With legalized same-sex marriage and historically low marriage and fertility rates, the United States has accelerated its own descent into this state of affairs. For the first time in our nation’s history, older people are projected to outnumber children by the year 2030. In the face of decline, however, we are witnessing a “marriage movement” and pockets of reasoned resistance. The great task for America in our generation is to energize a return to and renewal of traditional marriage. We need to transmit a stronger, healthier, and more supportive marriage culture to the next generation, so that each year more children are raised by their own mother and father united by a loving marriage, so that they can grow up to have thriving marriages themselves.
Our task is a daunting one. Creating such a marriage culture is not a job for the government. Families, religious communities, and civic institutions must point the way. Read more
Ultimately, 1,195 people took this survey, a pretty good sample size. Of that total, 1,168 reported their children had encountered sexually explicit materials in school. That’s 98 percent of respondents reporting their kids encountered sexually explicit materials at school.
Of course, survey participants were self-selecting, so that likely affected the results. Still, 1,168 is a lot of sexually explicit encounters in schools — and these are the encounters parents know about. It’s certain there are many more that parents don’t know about. Read more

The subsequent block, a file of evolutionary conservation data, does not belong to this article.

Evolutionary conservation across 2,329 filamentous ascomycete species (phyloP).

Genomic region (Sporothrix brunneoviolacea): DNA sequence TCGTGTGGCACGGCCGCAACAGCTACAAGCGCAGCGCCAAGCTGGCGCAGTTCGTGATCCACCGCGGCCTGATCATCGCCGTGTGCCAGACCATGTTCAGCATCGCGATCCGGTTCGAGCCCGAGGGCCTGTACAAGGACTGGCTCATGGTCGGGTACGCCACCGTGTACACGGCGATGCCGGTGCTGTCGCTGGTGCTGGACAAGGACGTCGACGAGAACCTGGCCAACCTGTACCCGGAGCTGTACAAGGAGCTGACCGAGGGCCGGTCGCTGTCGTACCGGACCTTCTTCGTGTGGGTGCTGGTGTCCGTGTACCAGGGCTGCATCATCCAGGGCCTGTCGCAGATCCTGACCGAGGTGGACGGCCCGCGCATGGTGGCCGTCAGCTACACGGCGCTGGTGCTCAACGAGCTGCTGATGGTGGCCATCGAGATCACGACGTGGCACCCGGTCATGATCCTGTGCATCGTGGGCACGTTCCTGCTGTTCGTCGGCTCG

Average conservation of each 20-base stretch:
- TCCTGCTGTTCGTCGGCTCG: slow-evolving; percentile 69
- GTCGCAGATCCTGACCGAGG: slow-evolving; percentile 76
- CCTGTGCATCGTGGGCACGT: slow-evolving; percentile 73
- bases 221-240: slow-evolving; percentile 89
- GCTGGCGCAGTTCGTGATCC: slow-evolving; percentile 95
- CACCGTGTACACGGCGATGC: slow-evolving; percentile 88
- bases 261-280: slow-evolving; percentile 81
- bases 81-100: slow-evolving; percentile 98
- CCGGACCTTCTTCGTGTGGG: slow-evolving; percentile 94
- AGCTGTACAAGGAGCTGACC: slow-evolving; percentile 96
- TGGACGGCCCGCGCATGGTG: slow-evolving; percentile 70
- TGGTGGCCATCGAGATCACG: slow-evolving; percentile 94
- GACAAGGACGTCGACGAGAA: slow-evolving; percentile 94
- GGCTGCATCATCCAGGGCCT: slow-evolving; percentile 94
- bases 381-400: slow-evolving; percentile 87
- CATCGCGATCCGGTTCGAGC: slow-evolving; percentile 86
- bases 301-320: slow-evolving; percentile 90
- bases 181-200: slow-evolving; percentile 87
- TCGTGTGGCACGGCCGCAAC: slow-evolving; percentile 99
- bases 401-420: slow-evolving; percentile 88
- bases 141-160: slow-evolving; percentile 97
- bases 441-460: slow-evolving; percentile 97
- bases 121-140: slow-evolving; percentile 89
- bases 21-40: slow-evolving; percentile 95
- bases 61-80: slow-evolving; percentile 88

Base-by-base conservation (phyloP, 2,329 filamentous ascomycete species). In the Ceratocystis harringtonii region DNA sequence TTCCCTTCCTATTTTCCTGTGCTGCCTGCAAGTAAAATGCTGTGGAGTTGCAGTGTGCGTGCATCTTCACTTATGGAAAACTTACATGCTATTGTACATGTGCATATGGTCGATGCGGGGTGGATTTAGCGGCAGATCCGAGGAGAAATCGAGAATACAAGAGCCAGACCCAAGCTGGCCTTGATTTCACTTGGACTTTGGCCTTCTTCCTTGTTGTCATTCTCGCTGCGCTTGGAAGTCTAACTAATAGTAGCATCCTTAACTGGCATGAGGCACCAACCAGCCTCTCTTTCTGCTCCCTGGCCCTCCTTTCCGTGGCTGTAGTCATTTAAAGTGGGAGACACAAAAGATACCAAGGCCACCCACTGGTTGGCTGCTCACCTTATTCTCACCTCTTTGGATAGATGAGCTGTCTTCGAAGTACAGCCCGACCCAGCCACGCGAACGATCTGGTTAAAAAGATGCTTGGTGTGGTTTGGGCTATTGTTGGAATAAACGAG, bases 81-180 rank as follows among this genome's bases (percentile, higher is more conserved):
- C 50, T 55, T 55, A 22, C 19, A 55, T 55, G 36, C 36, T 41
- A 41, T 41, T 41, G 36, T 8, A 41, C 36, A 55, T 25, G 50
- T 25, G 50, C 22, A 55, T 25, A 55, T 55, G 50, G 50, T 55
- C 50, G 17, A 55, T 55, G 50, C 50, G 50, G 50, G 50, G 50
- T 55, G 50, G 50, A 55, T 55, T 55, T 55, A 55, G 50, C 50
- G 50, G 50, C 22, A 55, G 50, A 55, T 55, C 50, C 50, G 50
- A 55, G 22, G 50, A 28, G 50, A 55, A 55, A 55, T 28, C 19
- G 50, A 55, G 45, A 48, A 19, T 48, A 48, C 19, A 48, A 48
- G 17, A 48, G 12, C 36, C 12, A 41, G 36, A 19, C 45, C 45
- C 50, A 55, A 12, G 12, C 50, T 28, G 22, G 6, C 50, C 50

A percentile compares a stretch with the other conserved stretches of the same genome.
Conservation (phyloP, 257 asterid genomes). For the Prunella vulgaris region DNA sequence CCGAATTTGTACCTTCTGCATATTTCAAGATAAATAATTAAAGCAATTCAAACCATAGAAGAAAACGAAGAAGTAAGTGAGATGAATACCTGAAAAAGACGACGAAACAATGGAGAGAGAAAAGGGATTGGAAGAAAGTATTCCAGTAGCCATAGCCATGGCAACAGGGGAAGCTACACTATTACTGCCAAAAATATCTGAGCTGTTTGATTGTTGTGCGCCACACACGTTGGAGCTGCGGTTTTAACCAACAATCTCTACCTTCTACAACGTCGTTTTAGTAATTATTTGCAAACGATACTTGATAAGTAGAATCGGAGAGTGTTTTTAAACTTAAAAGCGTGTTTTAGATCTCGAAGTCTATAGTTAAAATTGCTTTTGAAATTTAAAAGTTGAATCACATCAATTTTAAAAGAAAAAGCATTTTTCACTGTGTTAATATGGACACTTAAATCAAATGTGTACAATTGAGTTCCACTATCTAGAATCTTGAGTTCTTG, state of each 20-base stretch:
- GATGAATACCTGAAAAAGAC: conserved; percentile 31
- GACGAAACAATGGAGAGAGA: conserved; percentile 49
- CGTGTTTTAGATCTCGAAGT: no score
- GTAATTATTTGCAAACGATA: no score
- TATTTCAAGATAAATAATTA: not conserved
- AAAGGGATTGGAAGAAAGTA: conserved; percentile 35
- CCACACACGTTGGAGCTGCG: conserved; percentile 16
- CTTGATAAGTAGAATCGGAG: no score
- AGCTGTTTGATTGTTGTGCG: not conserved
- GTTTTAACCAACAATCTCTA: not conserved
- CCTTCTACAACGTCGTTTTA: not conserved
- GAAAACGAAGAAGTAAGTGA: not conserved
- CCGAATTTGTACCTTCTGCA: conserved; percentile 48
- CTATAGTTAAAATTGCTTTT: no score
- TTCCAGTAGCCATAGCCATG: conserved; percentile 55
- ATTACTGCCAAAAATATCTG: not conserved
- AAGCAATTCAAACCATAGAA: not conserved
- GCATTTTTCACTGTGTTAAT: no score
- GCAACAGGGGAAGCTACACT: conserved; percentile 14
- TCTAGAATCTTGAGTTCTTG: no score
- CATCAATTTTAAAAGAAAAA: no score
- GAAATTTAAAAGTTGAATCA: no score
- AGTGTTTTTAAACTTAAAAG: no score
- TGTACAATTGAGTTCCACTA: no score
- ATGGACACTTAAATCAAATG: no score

UNFPA often equates “unmet need” to lack of access to contraceptives. This is misleading, as only about 5% of women with a so-called “need” say they lack access. “Unmet need” also does not reflect actual demand. Indeed, one of its leading concerns among women who reject UN-style family planning are the health risks and side effects of such contraceptive methods. Other women cite religious opposition.
In its new analysis, UNFPA looks at family planning and maternal health together, arguing that their effects are “synergistic.” They claim that investing $79 billion in both will result in a benefit of $660 billion.
However, most maternal and child deaths occur in the developing world, and greater investments are needed to make birth safer. Redirecting funds toward contraceptives would not accomplish this. Read more